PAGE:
Two weeks ago, I posted a piece here anticipating king tides over the holidays, suggesting they might offer a glimpse at the future of climate change and rising sea levels.
I heard back – not in the online comments, but in calls and emails from friends and scientists and even my grandson, an oceanography student who tactfully confided that he disagreed with the premise.
The problem, I learned, was suggesting that the Pacific Northwest coast might be less susceptible to rising sea levels than other regions. This, I was told, may be somewhat true of the outer coast, but not so in Puget Sound.
Mother Nature promptly added an exclamation point – ominous flooding from South Park to the Port Townsend waterfront, attributable to higher-than-normal king tides, high winds and, arguably, sea level rise.
My critics wagged their fingers specifically at my primary source – University of Washington meteorologist Cliff Mass, whom they described as a “climate change denier” and “outlier.”
While I’ve never met Mass, I do call him occasionally because (a.) he is a very smart meteorologist who literally wrote the book on Pacific Northwest weather, and (b) he returns my phone calls. For a journalist, that’s a powerful combination.
He does not deny climate change, but he is most certainly an outlier, which I suppose is one of the reasons I called him.
All this left me rethinking a chronic professional dilemma – the tenuous and sometimes rocky relationship between science and journalism. It’s a problem that crops up when journalists like me (a C in college biology) wade into complex scientific questions. Or when scientists like Mass wade into journalism. Either adventure can turn into a minefield.
Most scientists are deeply suspicious of reporters. They believe we misunderstand their work and tend to fracture it in the reporting. Reporters are equally wary of scientists, whom we suspect go to graduate school to learn how to torture the English language.
At a fundamental level, serious journalists and scientists have the same basic objective: We both seek Truth, to increase our collective understanding of the world. But we begin with different questions. Scientists ask: “What is this and how does it work?” Journalists ask: “So what? Why does this matter?”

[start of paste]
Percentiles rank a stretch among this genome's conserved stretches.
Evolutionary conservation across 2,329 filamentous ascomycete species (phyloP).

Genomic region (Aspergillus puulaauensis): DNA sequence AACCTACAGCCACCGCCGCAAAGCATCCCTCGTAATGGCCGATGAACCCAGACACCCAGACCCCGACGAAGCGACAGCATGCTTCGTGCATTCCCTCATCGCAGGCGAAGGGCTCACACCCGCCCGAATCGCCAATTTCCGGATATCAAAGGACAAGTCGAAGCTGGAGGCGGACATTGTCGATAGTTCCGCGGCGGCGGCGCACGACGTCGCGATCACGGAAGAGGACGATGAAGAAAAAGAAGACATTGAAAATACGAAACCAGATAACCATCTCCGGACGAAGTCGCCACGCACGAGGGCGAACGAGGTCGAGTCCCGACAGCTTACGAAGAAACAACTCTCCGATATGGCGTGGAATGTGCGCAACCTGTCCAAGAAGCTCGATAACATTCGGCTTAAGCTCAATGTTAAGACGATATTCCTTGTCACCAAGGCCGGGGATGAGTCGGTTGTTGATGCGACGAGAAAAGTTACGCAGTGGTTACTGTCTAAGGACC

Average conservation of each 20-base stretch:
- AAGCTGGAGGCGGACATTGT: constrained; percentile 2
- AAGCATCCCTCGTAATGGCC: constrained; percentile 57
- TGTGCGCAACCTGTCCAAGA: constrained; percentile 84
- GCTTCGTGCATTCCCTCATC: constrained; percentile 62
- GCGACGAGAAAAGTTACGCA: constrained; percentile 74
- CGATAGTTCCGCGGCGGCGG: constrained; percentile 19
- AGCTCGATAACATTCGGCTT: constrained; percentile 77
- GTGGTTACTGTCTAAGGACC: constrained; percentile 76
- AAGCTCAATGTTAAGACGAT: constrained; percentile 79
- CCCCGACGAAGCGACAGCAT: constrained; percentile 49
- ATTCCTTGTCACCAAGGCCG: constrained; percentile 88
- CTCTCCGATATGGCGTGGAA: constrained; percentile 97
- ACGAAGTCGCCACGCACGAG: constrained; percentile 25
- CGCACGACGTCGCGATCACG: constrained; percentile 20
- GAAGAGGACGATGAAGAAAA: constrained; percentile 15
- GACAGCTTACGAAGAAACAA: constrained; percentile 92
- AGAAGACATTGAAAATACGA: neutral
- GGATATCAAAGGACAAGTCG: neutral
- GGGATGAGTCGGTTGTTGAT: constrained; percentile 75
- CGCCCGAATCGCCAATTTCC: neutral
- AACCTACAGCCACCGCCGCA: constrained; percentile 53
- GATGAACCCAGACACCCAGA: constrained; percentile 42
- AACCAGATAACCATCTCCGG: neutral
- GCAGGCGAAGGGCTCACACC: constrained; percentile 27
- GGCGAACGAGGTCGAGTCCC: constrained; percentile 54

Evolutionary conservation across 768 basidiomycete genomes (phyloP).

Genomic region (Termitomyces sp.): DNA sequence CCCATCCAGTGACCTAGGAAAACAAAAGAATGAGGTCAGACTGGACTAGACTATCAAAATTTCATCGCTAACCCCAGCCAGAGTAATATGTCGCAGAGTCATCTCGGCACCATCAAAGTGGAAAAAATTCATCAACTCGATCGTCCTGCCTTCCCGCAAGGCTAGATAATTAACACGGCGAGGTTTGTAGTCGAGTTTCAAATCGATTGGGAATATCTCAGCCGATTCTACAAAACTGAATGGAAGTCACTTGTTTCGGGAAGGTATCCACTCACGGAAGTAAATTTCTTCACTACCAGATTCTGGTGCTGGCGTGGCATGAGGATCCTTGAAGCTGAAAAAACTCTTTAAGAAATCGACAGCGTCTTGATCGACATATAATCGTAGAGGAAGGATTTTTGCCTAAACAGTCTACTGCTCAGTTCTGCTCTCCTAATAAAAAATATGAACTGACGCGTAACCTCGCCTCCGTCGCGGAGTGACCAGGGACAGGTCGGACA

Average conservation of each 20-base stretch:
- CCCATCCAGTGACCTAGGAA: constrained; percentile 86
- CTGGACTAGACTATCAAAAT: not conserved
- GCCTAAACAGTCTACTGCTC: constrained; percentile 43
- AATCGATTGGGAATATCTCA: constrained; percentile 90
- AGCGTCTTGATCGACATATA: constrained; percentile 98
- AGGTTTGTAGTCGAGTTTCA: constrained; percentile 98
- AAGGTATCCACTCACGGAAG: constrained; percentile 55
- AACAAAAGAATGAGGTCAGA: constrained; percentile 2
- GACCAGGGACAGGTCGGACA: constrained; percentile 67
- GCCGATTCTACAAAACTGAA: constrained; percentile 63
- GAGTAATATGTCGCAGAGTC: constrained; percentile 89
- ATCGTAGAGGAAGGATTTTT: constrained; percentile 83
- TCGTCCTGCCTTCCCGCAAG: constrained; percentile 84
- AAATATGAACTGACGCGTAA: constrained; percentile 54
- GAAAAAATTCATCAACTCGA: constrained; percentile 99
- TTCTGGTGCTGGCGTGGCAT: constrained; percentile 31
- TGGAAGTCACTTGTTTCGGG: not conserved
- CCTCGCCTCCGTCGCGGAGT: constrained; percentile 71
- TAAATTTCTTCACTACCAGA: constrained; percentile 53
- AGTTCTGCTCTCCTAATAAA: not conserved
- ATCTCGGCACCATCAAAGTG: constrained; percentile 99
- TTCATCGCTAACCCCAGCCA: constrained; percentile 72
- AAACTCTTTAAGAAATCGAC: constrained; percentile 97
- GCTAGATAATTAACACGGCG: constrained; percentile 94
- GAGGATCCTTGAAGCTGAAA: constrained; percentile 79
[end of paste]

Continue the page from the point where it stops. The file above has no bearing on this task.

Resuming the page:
Our brains work differently. Scientists are specialists who know a lot about a few things. Journalists are generalists who know a little about a lot of things.
To scientists, truth derives from repeated experiments. Their bible is the scientific method, an orderly process that requires precision and caution. Their findings are tentative and qualified; there is no last word on anything, presumedly including climate change.
The journalist’s scripture is the First Amendment. We value a free-for-all exchange of ideas that has little to do with precision. Truth will emerge from conflict — a concept that baffles most scientists.
Most important, journalists are communicators. We believe knowledge and ideas are valuable only to the extent they are communicated. To do that, we resort to unscientific storytelling and anecdotal evidence. The science can get lost in the retelling.
Most scientists work alone or in small groups, conduct their experiments, and eventually submit their findings to other scientists for review – usually in terms unintelligible to the rest of us.
Which takes me back to Cliff Mass, the outlier who has never been accused of being shy about communication. His 2008 book, Weather of the Pacific Northwest, is a best-seller at the UW Press, and thousands of readers follow his blog. For years, his deep, resonant voice drew more thousands to his weekly public radio weather commentaries – until he was dropped precipitously a few years ago.
Mass attributes his unorthodox style in part to his college mentor, the astronomer Carl Sagan made famous by his “billions-of-stars” TV documentaries. “I remember Sagan telling me: If you want to communicate effectively, you have to go direct, do it yourself,” Mass recalls.
So he did. He has been blogging since 2008. His weather observations are widely followed and respected.
But he occasionally ruffles feathers when he wanders afield from meteorology. Public radio dropped him in part because he took issue with new approaches to teaching math. Early in the pandemic, he opined that Covid “is far less apocalyptic than some suggest.” Others took issue when he questioned the findings of a study on mountain snowpacks.
These days, the issue is usually his approach to climate change, which Mass insists is a “terrible” term. “Global warming is better, because it allows for the debate over how much warming is natural and how much is human-caused.”
Among scientists and reporters alike, Mass remains an iconoclast and contrarian, inclined to use his megaphone to challenge conventional wisdoms and tilt the occasional windmill.
Then again, so were Galileo, Darwin and Einstein. Even, in a stylistic sense, Carl Sagan.
“The debate is influenced by jealousies and ill will,” Mass says. “Carl Sagan was hugely successful, but he was denied honors he should have had. Scientists are human beings, prone to human failings, the desire for celebrity and notoriety.”